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Superior vena cava syndrome

A 72-year-old man who was overweight and had a history of hypertension and heavy smoking presented with a swollen neck. He had no dysphagia. He reported that he had experienced increased snoring and daytime sleepiness during the previous 3 weeks.
An otolaryngologic examination was unremarkable except for an unusually narrow upper airway. On inspection, the patient's hands were swollen and showed signs of pitting edema (Figure 1A). Inflammatory parameters and complete blood count were normal.

Contrast-enhanced computed tomography scans of the neck and chest revealed an enlarged retropharyngeal space (Figure 1B) and a mass compressing the superior vena cava (Figure 1C). A transthoracic needle biopsy showed a non–small-cell carcinoma. Radiotherapy resulted in clinical improvement and a rapid reduction in compression of the superior vena cava.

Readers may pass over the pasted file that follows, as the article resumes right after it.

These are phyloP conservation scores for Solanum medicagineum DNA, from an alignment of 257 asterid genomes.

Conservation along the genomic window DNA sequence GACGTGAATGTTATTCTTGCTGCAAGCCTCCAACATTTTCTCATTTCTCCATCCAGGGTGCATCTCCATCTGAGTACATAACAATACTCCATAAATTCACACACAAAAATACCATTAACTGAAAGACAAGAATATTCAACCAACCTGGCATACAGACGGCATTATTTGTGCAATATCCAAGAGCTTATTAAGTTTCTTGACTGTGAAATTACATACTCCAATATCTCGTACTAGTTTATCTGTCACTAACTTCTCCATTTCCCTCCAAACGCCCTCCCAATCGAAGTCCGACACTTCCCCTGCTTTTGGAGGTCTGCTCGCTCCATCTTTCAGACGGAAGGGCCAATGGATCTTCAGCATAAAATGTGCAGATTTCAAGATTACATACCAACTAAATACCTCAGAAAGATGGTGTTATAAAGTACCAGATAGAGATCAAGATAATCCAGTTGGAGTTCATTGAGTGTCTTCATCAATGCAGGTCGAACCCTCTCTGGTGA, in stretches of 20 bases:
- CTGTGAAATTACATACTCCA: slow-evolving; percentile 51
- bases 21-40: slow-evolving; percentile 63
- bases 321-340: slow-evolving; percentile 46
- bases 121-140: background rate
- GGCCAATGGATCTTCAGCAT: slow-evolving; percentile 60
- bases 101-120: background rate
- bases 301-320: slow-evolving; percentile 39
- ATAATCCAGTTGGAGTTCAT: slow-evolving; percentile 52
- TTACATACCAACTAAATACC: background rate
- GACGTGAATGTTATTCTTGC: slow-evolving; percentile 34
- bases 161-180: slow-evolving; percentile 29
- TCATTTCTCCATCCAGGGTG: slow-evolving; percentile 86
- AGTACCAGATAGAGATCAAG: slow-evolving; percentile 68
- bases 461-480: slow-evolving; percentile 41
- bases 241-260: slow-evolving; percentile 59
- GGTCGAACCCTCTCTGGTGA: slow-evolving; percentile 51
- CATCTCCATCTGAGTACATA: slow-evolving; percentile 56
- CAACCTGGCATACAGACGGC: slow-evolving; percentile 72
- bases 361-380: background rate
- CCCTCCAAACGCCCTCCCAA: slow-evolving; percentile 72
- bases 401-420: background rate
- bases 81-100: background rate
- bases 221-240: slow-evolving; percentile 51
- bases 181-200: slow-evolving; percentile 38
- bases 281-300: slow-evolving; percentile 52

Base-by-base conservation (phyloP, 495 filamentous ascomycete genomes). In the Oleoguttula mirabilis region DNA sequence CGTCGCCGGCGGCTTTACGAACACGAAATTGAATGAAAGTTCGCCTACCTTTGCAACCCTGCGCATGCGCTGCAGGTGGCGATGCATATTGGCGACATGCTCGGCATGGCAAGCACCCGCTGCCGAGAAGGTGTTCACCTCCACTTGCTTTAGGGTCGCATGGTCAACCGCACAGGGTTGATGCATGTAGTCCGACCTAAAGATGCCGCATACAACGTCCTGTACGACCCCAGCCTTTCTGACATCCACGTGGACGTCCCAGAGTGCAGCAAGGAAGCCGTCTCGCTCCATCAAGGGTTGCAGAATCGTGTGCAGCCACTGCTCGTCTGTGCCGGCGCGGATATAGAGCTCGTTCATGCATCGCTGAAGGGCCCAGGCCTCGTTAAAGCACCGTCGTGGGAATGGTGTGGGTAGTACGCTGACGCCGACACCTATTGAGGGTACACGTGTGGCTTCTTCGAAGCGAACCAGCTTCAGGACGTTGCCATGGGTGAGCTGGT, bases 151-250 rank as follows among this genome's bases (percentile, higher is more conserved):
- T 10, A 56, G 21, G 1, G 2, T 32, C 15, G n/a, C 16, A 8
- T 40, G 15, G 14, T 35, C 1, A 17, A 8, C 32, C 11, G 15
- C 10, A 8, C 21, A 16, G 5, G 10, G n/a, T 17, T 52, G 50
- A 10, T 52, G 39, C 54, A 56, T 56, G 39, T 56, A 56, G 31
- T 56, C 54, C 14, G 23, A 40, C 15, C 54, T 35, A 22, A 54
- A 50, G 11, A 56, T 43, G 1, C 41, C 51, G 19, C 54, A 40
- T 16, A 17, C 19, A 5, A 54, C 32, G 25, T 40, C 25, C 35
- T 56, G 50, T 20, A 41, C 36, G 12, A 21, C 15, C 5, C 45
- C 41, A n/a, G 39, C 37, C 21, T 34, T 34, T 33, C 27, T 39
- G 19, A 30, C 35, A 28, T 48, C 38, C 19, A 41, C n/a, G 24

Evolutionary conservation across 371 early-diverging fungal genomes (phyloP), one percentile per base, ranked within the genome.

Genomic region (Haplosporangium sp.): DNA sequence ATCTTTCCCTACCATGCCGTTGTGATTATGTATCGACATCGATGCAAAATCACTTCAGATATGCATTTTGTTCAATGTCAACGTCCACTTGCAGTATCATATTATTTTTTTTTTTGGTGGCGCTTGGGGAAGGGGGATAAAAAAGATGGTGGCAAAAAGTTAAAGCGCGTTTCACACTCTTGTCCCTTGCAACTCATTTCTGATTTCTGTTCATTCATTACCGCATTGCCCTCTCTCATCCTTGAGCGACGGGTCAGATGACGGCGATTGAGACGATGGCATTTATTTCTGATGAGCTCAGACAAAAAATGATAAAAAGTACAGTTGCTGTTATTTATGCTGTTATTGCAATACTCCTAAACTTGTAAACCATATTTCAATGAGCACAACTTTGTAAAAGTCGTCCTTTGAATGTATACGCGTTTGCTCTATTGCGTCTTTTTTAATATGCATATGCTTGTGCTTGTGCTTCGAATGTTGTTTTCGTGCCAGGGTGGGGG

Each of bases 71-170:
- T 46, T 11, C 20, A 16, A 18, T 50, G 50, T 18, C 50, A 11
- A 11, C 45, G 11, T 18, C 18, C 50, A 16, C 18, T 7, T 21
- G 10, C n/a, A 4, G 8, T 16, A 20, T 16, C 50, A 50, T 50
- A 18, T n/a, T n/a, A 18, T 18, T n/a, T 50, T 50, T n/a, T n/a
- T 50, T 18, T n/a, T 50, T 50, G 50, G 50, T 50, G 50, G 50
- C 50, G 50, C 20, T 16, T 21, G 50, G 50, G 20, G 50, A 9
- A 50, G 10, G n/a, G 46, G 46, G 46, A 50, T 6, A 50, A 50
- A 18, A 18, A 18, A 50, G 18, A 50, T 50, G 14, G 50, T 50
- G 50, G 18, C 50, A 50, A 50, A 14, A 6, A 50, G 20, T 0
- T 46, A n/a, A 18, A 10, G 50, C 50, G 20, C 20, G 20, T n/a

The exact incidence of superior vena cava syndrome remains unknown, It has mainly malignant causes.
Nonmalignant causes can include aneurysm of the aorta, thromboses after implanted intravascular catheters or fibrosing mediastinitis.

Classically, compression of the superior vena cava leads to visible swelling and venous distension in the face, neck, chest and upper limbs. Other symptoms of varying severity can occur, from cough, hoarseness and dyspnea to headache, confusion and visual symptoms. In patients who are overweight, swelling of the neck may go unnoticed, and signs such as obstructive sleep apnea or edema of the upper limb may point to the diagnosis.

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